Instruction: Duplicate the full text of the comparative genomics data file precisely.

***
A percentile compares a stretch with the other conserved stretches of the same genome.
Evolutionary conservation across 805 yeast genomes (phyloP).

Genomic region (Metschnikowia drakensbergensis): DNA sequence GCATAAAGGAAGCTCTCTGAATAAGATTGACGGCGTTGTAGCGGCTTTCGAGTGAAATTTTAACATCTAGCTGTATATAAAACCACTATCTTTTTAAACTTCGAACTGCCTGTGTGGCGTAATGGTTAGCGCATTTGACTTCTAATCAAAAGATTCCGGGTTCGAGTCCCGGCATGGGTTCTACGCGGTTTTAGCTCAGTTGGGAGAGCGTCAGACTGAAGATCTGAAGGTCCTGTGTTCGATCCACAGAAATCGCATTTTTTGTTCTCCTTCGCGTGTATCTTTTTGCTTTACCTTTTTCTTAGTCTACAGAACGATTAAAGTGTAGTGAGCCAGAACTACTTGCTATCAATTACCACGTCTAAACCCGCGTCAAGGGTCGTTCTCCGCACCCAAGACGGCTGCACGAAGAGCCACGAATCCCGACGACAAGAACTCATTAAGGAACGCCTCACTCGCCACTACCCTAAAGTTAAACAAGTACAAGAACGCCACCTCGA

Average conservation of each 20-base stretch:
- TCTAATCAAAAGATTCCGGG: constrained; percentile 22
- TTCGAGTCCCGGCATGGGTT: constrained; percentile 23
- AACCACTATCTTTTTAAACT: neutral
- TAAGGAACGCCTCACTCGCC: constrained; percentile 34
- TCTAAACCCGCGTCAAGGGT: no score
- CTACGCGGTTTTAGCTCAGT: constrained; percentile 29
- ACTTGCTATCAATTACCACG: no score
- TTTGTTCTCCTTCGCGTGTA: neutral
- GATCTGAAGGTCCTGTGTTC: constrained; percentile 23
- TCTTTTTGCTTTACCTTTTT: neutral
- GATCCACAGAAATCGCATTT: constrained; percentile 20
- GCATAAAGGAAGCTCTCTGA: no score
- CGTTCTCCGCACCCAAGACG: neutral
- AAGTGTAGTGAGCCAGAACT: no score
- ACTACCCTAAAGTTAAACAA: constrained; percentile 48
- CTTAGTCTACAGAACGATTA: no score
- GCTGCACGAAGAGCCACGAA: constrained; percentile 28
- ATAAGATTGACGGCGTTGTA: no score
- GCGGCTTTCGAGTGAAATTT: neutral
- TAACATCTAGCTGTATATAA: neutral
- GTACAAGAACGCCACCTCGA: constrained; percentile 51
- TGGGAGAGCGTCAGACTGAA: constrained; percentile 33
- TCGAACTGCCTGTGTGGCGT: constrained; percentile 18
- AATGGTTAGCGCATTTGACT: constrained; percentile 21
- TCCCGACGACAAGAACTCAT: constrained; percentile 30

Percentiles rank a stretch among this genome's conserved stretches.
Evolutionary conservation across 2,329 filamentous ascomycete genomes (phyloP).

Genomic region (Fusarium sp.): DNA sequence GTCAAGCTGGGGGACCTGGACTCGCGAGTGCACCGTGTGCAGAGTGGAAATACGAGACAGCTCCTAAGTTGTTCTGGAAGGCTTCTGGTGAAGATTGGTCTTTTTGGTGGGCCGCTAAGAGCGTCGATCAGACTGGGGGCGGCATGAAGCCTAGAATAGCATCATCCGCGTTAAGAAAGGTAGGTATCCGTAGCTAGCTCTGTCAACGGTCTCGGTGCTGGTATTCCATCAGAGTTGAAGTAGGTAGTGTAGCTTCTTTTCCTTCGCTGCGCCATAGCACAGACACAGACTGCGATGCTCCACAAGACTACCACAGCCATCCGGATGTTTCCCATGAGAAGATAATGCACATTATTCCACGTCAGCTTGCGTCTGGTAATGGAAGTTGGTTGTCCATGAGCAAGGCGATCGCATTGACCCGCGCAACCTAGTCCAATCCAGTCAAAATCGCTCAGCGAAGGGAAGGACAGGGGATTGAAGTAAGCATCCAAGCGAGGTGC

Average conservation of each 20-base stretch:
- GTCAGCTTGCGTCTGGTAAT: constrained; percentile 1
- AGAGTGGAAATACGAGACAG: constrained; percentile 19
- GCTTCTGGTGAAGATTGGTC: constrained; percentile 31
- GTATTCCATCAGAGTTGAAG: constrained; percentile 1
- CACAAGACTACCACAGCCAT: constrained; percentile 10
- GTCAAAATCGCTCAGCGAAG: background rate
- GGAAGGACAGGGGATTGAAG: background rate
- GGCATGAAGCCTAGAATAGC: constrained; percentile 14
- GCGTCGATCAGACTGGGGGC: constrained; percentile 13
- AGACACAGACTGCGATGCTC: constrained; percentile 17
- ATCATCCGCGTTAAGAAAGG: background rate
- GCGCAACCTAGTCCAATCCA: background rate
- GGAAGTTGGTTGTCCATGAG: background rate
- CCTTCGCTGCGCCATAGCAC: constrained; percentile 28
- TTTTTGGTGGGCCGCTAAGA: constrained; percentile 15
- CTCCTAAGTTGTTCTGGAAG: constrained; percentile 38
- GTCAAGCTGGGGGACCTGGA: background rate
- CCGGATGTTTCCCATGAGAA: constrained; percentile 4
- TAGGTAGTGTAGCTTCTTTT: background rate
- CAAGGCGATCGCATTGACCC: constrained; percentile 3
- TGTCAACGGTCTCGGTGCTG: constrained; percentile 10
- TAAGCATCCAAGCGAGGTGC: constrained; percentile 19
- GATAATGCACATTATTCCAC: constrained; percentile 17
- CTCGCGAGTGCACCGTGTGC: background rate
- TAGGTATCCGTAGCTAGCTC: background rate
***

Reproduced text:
A percentile compares a stretch with the other conserved stretches of the same genome.
Evolutionary conservation across 805 yeast genomes (phyloP).

Genomic region (Metschnikowia drakensbergensis): DNA sequence GCATAAAGGAAGCTCTCTGAATAAGATTGACGGCGTTGTAGCGGCTTTCGAGTGAAATTTTAACATCTAGCTGTATATAAAACCACTATCTTTTTAAACTTCGAACTGCCTGTGTGGCGTAATGGTTAGCGCATTTGACTTCTAATCAAAAGATTCCGGGTTCGAGTCCCGGCATGGGTTCTACGCGGTTTTAGCTCAGTTGGGAGAGCGTCAGACTGAAGATCTGAAGGTCCTGTGTTCGATCCACAGAAATCGCATTTTTTGTTCTCCTTCGCGTGTATCTTTTTGCTTTACCTTTTTCTTAGTCTACAGAACGATTAAAGTGTAGTGAGCCAGAACTACTTGCTATCAATTACCACGTCTAAACCCGCGTCAAGGGTCGTTCTCCGCACCCAAGACGGCTGCACGAAGAGCCACGAATCCCGACGACAAGAACTCATTAAGGAACGCCTCACTCGCCACTACCCTAAAGTTAAACAAGTACAAGAACGCCACCTCGA

Average conservation of each 20-base stretch:
- TCTAATCAAAAGATTCCGGG: constrained; percentile 22
- TTCGAGTCCCGGCATGGGTT: constrained; percentile 23
- AACCACTATCTTTTTAAACT: neutral
- TAAGGAACGCCTCACTCGCC: constrained; percentile 34
- TCTAAACCCGCGTCAAGGGT: no score
- CTACGCGGTTTTAGCTCAGT: constrained; percentile 29
- ACTTGCTATCAATTACCACG: no score
- TTTGTTCTCCTTCGCGTGTA: neutral
- GATCTGAAGGTCCTGTGTTC: constrained; percentile 23
- TCTTTTTGCTTTACCTTTTT: neutral
- GATCCACAGAAATCGCATTT: constrained; percentile 20
- GCATAAAGGAAGCTCTCTGA: no score
- CGTTCTCCGCACCCAAGACG: neutral
- AAGTGTAGTGAGCCAGAACT: no score
- ACTACCCTAAAGTTAAACAA: constrained; percentile 48
- CTTAGTCTACAGAACGATTA: no score
- GCTGCACGAAGAGCCACGAA: constrained; percentile 28
- ATAAGATTGACGGCGTTGTA: no score
- GCGGCTTTCGAGTGAAATTT: neutral
- TAACATCTAGCTGTATATAA: neutral
- GTACAAGAACGCCACCTCGA: constrained; percentile 51
- TGGGAGAGCGTCAGACTGAA: constrained; percentile 33
- TCGAACTGCCTGTGTGGCGT: constrained; percentile 18
- AATGGTTAGCGCATTTGACT: constrained; percentile 21
- TCCCGACGACAAGAACTCAT: constrained; percentile 30

Percentiles rank a stretch among this genome's conserved stretches.
Evolutionary conservation across 2,329 filamentous ascomycete genomes (phyloP).

Genomic region (Fusarium sp.): DNA sequence GTCAAGCTGGGGGACCTGGACTCGCGAGTGCACCGTGTGCAGAGTGGAAATACGAGACAGCTCCTAAGTTGTTCTGGAAGGCTTCTGGTGAAGATTGGTCTTTTTGGTGGGCCGCTAAGAGCGTCGATCAGACTGGGGGCGGCATGAAGCCTAGAATAGCATCATCCGCGTTAAGAAAGGTAGGTATCCGTAGCTAGCTCTGTCAACGGTCTCGGTGCTGGTATTCCATCAGAGTTGAAGTAGGTAGTGTAGCTTCTTTTCCTTCGCTGCGCCATAGCACAGACACAGACTGCGATGCTCCACAAGACTACCACAGCCATCCGGATGTTTCCCATGAGAAGATAATGCACATTATTCCACGTCAGCTTGCGTCTGGTAATGGAAGTTGGTTGTCCATGAGCAAGGCGATCGCATTGACCCGCGCAACCTAGTCCAATCCAGTCAAAATCGCTCAGCGAAGGGAAGGACAGGGGATTGAAGTAAGCATCCAAGCGAGGTGC

Average conservation of each 20-base stretch:
- GTCAGCTTGCGTCTGGTAAT: constrained; percentile 1
- AGAGTGGAAATACGAGACAG: constrained; percentile 19
- GCTTCTGGTGAAGATTGGTC: constrained; percentile 31
- GTATTCCATCAGAGTTGAAG: constrained; percentile 1
- CACAAGACTACCACAGCCAT: constrained; percentile 10
- GTCAAAATCGCTCAGCGAAG: background rate
- GGAAGGACAGGGGATTGAAG: background rate
- GGCATGAAGCCTAGAATAGC: constrained; percentile 14
- GCGTCGATCAGACTGGGGGC: constrained; percentile 13
- AGACACAGACTGCGATGCTC: constrained; percentile 17
- ATCATCCGCGTTAAGAAAGG: background rate
- GCGCAACCTAGTCCAATCCA: background rate
- GGAAGTTGGTTGTCCATGAG: background rate
- CCTTCGCTGCGCCATAGCAC: constrained; percentile 28
- TTTTTGGTGGGCCGCTAAGA: constrained; percentile 15
- CTCCTAAGTTGTTCTGGAAG: constrained; percentile 38
- GTCAAGCTGGGGGACCTGGA: background rate
- CCGGATGTTTCCCATGAGAA: constrained; percentile 4
- TAGGTAGTGTAGCTTCTTTT: background rate
- CAAGGCGATCGCATTGACCC: constrained; percentile 3
- TGTCAACGGTCTCGGTGCTG: constrained; percentile 10
- TAAGCATCCAAGCGAGGTGC: constrained; percentile 19
- GATAATGCACATTATTCCAC: constrained; percentile 17
- CTCGCGAGTGCACCGTGTGC: background rate
- TAGGTATCCGTAGCTAGCTC: background rate